Harrington, Ephraim W.
Age: 28, credited to Kirby, VTVITALS
Birth: 01/16/1833, Waterford, VTADDITIONAL INFORMATION
Alias?: None notedDESCENDANTS
Grove Cemetery, St. Johnsbury, VT
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and other veterans who may be buried there.
|This soldier was awarded the Medal of Honor|
Ephraim W. Harrington
Rank and Organization: Sergeant, Co. G, 2nd Vermont Infantry.
Place and date: Fredericksburg, VA, 3 May 1863.
Entered service at: Kirby.
Born: 16 Jan 1833, Waterford, Maine.
Died: 10 Dec 1914.
Buried: Grove Cemetery, East St. Johnsbury
Date of Issue: 13 Dec 1893.
Citation: Carried the colors to the top of the heights and almost to the muzzle of the enemy's guns.
NARA File Number: C-675-V5-1865.
A Remarkable Vermont Soldier of the Civil War
Brevet Major Ephraim Wood Harrington died at his home, 92 North Avenue, Attleboro, Mass., Monday Oct. 26 and was buried in the family lot in Grove Cemetery, East st., St. Johnsbury the following Thursday. The formal funeral was held at his home at Attleboro and an informal interment at the grave, conducted by Rev. Mr. Moody, pastor of the South Church, St. Johnsbury.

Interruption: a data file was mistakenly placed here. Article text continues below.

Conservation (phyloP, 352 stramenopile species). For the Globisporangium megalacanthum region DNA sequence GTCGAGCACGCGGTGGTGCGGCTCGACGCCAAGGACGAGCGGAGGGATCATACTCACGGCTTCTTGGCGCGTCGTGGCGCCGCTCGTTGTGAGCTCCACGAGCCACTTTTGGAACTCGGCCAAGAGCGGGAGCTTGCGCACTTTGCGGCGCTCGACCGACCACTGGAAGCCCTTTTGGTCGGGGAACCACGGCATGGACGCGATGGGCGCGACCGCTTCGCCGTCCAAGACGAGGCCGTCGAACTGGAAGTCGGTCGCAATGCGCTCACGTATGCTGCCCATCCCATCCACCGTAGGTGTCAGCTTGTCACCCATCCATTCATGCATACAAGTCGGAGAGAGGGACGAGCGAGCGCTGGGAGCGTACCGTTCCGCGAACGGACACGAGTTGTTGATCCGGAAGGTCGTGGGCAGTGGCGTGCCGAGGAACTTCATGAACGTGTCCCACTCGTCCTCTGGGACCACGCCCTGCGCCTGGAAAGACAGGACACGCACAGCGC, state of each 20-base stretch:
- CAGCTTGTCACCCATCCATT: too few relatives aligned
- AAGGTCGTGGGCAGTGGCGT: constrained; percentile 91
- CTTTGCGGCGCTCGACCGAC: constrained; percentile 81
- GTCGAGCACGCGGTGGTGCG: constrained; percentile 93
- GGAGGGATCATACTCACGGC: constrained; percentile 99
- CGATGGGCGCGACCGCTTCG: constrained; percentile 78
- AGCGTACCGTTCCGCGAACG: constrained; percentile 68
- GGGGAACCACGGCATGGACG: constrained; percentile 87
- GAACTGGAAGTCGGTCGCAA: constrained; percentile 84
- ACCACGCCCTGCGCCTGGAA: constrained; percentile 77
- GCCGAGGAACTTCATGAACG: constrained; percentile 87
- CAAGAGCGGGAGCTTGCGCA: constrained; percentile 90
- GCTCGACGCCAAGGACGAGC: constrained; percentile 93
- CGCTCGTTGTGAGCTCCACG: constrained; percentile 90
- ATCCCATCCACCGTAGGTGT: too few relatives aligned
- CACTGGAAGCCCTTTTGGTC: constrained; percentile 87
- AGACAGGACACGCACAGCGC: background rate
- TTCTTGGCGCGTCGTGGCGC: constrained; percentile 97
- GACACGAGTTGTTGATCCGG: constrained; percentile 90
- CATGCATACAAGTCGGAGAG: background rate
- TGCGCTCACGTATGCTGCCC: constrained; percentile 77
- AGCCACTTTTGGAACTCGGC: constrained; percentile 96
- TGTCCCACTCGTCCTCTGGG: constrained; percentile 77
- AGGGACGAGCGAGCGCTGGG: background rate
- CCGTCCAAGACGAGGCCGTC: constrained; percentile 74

Maj. Harrington was the son of Levi and Ruth Wood Harrington of Kirby and was born in Waterford, Jan 16, 1833, and therefore lived to the ripe old age of nearly 82 years.
He leaves a widow and two grandchildren. His widow is a daughter of the late Dr. George C. Wheeler, who practiced medicine many years at East St. Johnsbury and a sister of the late Mrs. G.B. Bullard, who died about 1878. All among the old residents of St. Johnsbury.
Maj. Harrington enlisted as a private in Co. G of the 2nd Vt. Regt. Early in May, 1861 and the first three years regiment to go from Vermont. " In its original composition the Second was a picked regiment, the companies being selected by Adjutant General Baxter from about sixty companies which tendered their services to the state for the war in the early days of May, 1861." (Vt. in the Civil War, Benedict, Vol. I, p. 12).
The Second regiment was mustered into the service of the United States June 20 following, and was then reviewed by Gov. Erastus Fairbanks who presented it with a U.S. Standard which was "placed in the hands of Color Sergeant Ephraim Harrington of Co. G, a man of gigantic stature, measuring six feet and four inches in his stockings, by whom it was bravely borne for two years."
After passing the regiment flag to the hands of another bearer, Harrington was successively promoted from color sergeant to 2nd and 1st lieutenant and captain. Before the expiration of his first service, he reenlisted for a second term, and at the close of the war he was commissioned a brevet major, for gallant and meritorious conduct.
Maj. Harrington was never wounded, not even during his unusually long service as color sergeant, and yet he was never absent from his command, except for a short time in hospital. He participated in all the 28 battles in which his regiment was engaged from the 1st Bull Run, July 21, 1861, to Sailor's Creek, April 6, 1865.May the Hero Rest in Peace.
Caledonian-Record, December 2, 1914
Courtesy of Tom Boudreau.